I have many treasures from my grandparents’ house. Though I am slowly (very. slowly.) downsizing my belongings in an attempt to simplify, there are some things I have a sentimental attachment to and don’t want to get rid of. For instance, the yellow pot on the right. It belonged to my grandmother. I was lucky to eat many delicious meals made in that pot. In the years that I’ve had it, the meals have continued (and have, hopefully, continued to be delicious).
But there’s a problem: the formerly white enameled inside has worn down to the cast iron. This pot isn’t meant to be down to the cast iron, and I’ve thought about replacing it for some time. The emotional attachment made that hard to do. Until this weekend, when I put old yeller out to pasture and replaced it with a new model. Not because I no longer care, but because sometimes it’s good to let go.
When my grandfather died, seven years after my grandmother, his house had to be emptied so it could be sold (and, as is the way these days, torn down so a monstrosity with two elevators could be put on the lot). They’d lived in that house for over fifty years, and it was full of memories. In an attempt to hold on to my grandparents a little while longer, I brought a lot of their stuff home to join with my stuff. And when my brother died, I did the same thing. It’s nice to be able to hold something that the person you’re missing used to hold. It feels like a tangible connection to someone who’s not tangibly here anymore.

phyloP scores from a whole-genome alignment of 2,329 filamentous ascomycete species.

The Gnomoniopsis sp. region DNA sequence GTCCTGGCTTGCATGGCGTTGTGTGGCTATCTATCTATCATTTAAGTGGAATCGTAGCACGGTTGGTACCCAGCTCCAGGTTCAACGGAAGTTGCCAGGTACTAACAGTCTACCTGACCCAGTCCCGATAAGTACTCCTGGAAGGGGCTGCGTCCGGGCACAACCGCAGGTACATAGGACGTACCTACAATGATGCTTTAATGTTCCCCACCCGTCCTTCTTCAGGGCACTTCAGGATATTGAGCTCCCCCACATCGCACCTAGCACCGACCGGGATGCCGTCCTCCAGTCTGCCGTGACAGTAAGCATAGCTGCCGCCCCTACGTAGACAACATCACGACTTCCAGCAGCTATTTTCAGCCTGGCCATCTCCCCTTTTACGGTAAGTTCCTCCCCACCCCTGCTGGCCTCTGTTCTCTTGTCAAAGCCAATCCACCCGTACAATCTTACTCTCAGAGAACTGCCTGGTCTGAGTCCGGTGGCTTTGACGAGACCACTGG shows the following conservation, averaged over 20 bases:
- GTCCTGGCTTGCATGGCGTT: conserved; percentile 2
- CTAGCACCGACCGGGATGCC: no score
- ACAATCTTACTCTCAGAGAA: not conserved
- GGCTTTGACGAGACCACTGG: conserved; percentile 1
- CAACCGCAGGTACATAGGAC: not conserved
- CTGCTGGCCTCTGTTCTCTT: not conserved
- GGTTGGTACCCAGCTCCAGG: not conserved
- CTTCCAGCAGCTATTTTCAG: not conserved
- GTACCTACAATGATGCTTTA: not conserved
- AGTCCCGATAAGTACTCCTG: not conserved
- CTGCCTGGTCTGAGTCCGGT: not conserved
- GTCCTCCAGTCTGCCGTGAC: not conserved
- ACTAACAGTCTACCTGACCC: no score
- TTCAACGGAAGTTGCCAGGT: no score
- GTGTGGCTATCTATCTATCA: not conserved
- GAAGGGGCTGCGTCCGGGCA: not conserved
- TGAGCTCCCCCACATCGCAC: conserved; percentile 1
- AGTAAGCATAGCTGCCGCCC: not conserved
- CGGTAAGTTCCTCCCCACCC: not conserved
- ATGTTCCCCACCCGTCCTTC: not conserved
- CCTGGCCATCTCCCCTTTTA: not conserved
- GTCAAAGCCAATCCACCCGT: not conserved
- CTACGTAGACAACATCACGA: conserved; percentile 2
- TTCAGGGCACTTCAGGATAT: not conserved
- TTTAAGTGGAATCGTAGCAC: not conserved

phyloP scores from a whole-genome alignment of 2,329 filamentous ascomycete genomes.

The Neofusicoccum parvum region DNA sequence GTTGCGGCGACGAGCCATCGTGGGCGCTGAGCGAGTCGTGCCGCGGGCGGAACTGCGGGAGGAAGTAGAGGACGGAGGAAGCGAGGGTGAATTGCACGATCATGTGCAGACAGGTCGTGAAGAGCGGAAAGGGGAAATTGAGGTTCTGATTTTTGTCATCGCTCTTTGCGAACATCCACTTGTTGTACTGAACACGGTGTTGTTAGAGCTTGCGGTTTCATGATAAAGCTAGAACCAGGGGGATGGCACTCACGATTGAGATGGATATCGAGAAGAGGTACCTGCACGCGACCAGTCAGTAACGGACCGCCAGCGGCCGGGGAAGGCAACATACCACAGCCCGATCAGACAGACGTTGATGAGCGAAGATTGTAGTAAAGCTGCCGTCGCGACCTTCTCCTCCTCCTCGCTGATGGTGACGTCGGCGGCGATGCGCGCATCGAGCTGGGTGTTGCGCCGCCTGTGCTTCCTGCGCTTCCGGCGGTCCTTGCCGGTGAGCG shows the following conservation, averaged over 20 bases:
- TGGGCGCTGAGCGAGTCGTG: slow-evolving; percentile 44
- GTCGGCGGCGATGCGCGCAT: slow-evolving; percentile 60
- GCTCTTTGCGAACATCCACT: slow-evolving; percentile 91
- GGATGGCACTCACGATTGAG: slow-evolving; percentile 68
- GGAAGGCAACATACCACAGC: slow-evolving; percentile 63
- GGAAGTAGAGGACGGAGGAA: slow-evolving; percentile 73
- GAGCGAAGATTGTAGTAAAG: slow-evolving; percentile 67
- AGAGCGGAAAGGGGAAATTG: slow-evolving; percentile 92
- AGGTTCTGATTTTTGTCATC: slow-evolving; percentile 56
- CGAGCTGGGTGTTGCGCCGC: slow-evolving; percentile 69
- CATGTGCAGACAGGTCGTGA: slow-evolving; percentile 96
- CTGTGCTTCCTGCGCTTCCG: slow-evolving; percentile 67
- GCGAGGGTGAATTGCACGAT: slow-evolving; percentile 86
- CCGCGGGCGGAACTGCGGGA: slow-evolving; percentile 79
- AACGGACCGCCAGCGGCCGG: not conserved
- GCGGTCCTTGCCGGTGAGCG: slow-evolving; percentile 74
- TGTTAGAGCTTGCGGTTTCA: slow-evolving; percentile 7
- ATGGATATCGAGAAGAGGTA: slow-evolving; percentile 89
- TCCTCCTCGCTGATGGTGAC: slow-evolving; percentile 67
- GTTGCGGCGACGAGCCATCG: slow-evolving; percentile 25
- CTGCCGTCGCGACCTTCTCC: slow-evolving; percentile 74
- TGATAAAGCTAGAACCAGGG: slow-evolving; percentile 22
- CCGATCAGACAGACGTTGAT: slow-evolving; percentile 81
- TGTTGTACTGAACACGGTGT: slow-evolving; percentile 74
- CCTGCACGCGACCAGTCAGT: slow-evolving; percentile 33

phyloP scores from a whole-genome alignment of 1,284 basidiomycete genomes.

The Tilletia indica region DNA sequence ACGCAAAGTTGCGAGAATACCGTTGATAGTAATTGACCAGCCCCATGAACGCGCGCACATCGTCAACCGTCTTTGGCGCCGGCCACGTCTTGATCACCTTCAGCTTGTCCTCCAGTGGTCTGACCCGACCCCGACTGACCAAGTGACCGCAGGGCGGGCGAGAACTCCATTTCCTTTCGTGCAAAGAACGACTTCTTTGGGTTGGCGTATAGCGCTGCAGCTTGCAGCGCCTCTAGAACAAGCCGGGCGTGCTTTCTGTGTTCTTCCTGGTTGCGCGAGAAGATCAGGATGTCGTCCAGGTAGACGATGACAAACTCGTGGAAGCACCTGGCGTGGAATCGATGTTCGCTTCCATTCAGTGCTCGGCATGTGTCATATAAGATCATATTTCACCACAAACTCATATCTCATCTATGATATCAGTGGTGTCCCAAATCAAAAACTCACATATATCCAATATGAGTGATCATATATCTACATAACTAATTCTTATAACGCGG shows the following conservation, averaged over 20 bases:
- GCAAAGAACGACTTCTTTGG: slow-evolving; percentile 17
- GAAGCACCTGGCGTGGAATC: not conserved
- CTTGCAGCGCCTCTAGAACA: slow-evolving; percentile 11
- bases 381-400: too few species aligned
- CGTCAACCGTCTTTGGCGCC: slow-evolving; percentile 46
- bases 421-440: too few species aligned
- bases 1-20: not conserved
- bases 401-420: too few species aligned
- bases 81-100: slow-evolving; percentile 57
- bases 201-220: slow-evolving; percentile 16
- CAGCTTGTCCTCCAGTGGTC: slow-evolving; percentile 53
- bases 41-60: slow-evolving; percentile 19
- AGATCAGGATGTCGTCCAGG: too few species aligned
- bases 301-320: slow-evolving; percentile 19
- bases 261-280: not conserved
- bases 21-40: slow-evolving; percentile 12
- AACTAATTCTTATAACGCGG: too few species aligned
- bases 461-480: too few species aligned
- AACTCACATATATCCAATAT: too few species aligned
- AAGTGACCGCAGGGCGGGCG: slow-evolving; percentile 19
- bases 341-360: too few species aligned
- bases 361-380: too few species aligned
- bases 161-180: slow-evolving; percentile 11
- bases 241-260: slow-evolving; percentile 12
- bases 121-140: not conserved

It’s been almost three years since Mason died, and I’ve come to realize that I don’t need a tangible reminder for him to be present in my life. I think about him every day. My brother Tohner and I tell Mason stories all the time. We also like to guess what he would say about a given situation if he were still here. I don’t need to sit on his couch (currently residing in my living room) to connect to him. He’s always here. And occasionally when I’m on the phone with Tohner and he barks out laughter that sounds just like Mason’s, it’s almost like he’s on the other end of the line. He lives on in photos, memories, stories and shared DNA. The stories we tell, the memories we share–those things are what connect us. And they will never be replaced, even when the enamel has worn thin.
All this being said, I haven’t thrown old yeller away yet. Just put it in the back of the kitchen cabin for now. I’m not quite ready to let it go, though I know I will some day. And it’ll be okay.